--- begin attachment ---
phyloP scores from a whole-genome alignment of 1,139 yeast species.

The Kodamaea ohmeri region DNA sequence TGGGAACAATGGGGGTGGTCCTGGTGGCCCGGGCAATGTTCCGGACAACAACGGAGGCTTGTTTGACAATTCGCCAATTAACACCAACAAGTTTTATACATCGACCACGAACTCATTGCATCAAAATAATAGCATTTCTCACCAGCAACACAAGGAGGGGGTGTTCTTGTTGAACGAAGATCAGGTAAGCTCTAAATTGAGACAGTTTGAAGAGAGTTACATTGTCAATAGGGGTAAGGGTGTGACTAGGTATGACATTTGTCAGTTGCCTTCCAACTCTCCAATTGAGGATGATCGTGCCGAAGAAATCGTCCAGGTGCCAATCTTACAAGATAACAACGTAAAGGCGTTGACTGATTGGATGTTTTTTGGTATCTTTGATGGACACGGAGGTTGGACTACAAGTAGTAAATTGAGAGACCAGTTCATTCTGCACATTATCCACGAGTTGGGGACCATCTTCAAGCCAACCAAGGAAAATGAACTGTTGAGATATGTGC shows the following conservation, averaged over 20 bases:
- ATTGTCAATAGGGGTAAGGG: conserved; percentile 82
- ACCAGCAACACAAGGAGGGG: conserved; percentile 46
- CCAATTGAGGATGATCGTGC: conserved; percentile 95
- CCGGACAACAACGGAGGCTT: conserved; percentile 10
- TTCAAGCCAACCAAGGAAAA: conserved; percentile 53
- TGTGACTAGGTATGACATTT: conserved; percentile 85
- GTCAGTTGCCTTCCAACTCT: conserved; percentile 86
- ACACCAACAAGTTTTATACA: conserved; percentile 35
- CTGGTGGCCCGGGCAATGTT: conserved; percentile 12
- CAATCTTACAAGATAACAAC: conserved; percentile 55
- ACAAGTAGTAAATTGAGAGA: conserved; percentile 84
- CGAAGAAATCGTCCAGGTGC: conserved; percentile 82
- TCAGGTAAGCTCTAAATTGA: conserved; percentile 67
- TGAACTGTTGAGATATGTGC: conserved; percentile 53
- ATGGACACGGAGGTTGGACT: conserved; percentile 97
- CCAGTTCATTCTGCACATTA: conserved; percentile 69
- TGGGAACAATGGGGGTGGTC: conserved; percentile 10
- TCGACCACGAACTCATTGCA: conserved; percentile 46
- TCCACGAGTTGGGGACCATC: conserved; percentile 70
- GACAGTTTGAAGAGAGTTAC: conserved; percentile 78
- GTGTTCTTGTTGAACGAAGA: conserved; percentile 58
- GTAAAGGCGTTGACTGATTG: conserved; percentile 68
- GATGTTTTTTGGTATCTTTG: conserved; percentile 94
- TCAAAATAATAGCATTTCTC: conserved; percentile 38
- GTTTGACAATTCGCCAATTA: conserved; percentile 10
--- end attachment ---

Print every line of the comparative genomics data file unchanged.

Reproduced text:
phyloP scores from a whole-genome alignment of 1,139 yeast species.

The Kodamaea ohmeri region DNA sequence TGGGAACAATGGGGGTGGTCCTGGTGGCCCGGGCAATGTTCCGGACAACAACGGAGGCTTGTTTGACAATTCGCCAATTAACACCAACAAGTTTTATACATCGACCACGAACTCATTGCATCAAAATAATAGCATTTCTCACCAGCAACACAAGGAGGGGGTGTTCTTGTTGAACGAAGATCAGGTAAGCTCTAAATTGAGACAGTTTGAAGAGAGTTACATTGTCAATAGGGGTAAGGGTGTGACTAGGTATGACATTTGTCAGTTGCCTTCCAACTCTCCAATTGAGGATGATCGTGCCGAAGAAATCGTCCAGGTGCCAATCTTACAAGATAACAACGTAAAGGCGTTGACTGATTGGATGTTTTTTGGTATCTTTGATGGACACGGAGGTTGGACTACAAGTAGTAAATTGAGAGACCAGTTCATTCTGCACATTATCCACGAGTTGGGGACCATCTTCAAGCCAACCAAGGAAAATGAACTGTTGAGATATGTGC shows the following conservation, averaged over 20 bases:
- ATTGTCAATAGGGGTAAGGG: conserved; percentile 82
- ACCAGCAACACAAGGAGGGG: conserved; percentile 46
- CCAATTGAGGATGATCGTGC: conserved; percentile 95
- CCGGACAACAACGGAGGCTT: conserved; percentile 10
- TTCAAGCCAACCAAGGAAAA: conserved; percentile 53
- TGTGACTAGGTATGACATTT: conserved; percentile 85
- GTCAGTTGCCTTCCAACTCT: conserved; percentile 86
- ACACCAACAAGTTTTATACA: conserved; percentile 35
- CTGGTGGCCCGGGCAATGTT: conserved; percentile 12
- CAATCTTACAAGATAACAAC: conserved; percentile 55
- ACAAGTAGTAAATTGAGAGA: conserved; percentile 84
- CGAAGAAATCGTCCAGGTGC: conserved; percentile 82
- TCAGGTAAGCTCTAAATTGA: conserved; percentile 67
- TGAACTGTTGAGATATGTGC: conserved; percentile 53
- ATGGACACGGAGGTTGGACT: conserved; percentile 97
- CCAGTTCATTCTGCACATTA: conserved; percentile 69
- TGGGAACAATGGGGGTGGTC: conserved; percentile 10
- TCGACCACGAACTCATTGCA: conserved; percentile 46
- TCCACGAGTTGGGGACCATC: conserved; percentile 70
- GACAGTTTGAAGAGAGTTAC: conserved; percentile 78
- GTGTTCTTGTTGAACGAAGA: conserved; percentile 58
- GTAAAGGCGTTGACTGATTG: conserved; percentile 68
- GATGTTTTTTGGTATCTTTG: conserved; percentile 94
- TCAAAATAATAGCATTTCTC: conserved; percentile 38
- GTTTGACAATTCGCCAATTA: conserved; percentile 10